In an incident that received viral online attention, an Alaska Airlines plane had a door panel that blew off midair during a flight in January which sparked concerns about airplane safety and regulations.

An Alaska Airlines Boeing plane up in the air against a clear blue sky.

Source: Adam Moreira (AEMoreira042281)/Wikimedia Commons

The incident of Alaska Airlines Flight 1282 prompted a probe by the Justice Department and brought criticism of plane safety into the public consciousness this year.


Regulation Questions

In response to the 1282 door incident, many were questioning how much oversight there really is over Boeing planes contracted by the government.

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“How many government contracts does Boeing have currently? How closely are those contracts being monitored by government contract and technical personnel? Not enough I’d bet,” said an X user in January.


Improving Quality Control

In the wake of the January 5 Alaska Airlines incident involving a Boeing 737 Max plane, the Federal Aviation Administration (FAA) announced a halt to production as it led an investigation into quality control.

A Boeing plane landed with a ladder extending into its interior

Source: NTSBgov/Wikimedia

“The Jan. 5 Boeing 737-9 MAX incident must never happen again. Accordingly, the Federal Aviation Administration (FAA) is announcing additional actions to ensure every aircraft is safe. The FAA today informed Boeing it will not grant any production expansion of the MAX, including the 737-9 MAX,” said the FAA in a statement released on January 24.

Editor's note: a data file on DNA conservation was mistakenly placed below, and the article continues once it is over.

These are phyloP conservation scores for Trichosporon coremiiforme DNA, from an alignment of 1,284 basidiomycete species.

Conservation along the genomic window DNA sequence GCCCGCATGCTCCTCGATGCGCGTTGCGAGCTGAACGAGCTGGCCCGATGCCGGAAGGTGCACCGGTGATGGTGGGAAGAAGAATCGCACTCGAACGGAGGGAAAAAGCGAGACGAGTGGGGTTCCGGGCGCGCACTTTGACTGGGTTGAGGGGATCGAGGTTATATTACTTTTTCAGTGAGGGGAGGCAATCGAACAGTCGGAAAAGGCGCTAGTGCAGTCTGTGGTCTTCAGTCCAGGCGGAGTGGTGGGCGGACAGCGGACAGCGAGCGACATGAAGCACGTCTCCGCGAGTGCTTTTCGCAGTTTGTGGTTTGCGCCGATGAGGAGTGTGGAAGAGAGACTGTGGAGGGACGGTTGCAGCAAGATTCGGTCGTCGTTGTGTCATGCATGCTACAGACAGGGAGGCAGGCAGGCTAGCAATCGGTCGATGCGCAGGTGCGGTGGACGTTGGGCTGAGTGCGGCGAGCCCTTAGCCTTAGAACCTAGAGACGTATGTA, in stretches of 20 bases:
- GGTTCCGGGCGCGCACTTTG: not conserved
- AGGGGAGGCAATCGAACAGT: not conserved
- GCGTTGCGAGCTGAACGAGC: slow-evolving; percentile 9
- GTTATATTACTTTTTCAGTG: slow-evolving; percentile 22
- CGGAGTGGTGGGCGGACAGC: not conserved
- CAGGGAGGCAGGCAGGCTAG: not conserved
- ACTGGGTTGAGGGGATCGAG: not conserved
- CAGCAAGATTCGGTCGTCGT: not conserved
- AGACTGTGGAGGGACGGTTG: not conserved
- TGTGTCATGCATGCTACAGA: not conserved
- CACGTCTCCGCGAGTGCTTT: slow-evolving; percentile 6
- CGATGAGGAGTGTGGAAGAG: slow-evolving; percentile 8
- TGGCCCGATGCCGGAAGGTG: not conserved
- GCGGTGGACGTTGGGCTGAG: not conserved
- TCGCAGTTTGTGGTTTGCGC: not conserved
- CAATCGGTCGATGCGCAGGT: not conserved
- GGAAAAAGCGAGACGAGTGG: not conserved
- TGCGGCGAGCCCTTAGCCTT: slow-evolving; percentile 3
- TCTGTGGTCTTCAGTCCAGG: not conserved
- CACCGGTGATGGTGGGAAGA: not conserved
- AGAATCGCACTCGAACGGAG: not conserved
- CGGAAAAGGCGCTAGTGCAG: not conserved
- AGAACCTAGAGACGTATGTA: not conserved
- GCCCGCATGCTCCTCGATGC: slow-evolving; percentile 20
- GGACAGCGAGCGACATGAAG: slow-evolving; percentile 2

Exhaustive Review

The FAA since the incident had conducted an exhaustive safety review of the plane to ensure it was once again safe to fly.

A Boeing 737 plane flying overhead in a cloudy sky.

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“We grounded the Boeing 737-9 MAX within hours of the incident over Portland and made clear this aircraft would not go back into service until it was safe,” FAA Administrator Mike Whitaker said. “The exhaustive, enhanced review our team completed after several weeks of information gathering gives me and the FAA confidence to proceed to the inspection and maintenance phase.


Not Back to Business

This incident had profound consequences for Boeing from the FAA who sought to hold them accountable in the wake of the incident.

Though many analysts say that air travel still remains incredibly safe, Boeing’s ongoing problems have worried many. Now, many travelers may make a concerted effort to avoid Boeing 737 jets as much as possible.

Source: Adam Moreira (AEMoreira042281)/Wikimedia Commons

“However, let me be clear: This won’t be back to business as usual for Boeing. We will not agree to any request from Boeing for an expansion in production or approve additional production lines for the 737 MAX until we are satisfied that the quality control issues uncovered during this process are resolved,” said Whitaker.


Another Safety Incident

Recently, the FAA had to open another inquiry into Boeing as the Justice Department conducts a criminal investigation into the company.

The cockpit of a plane showing various instruments.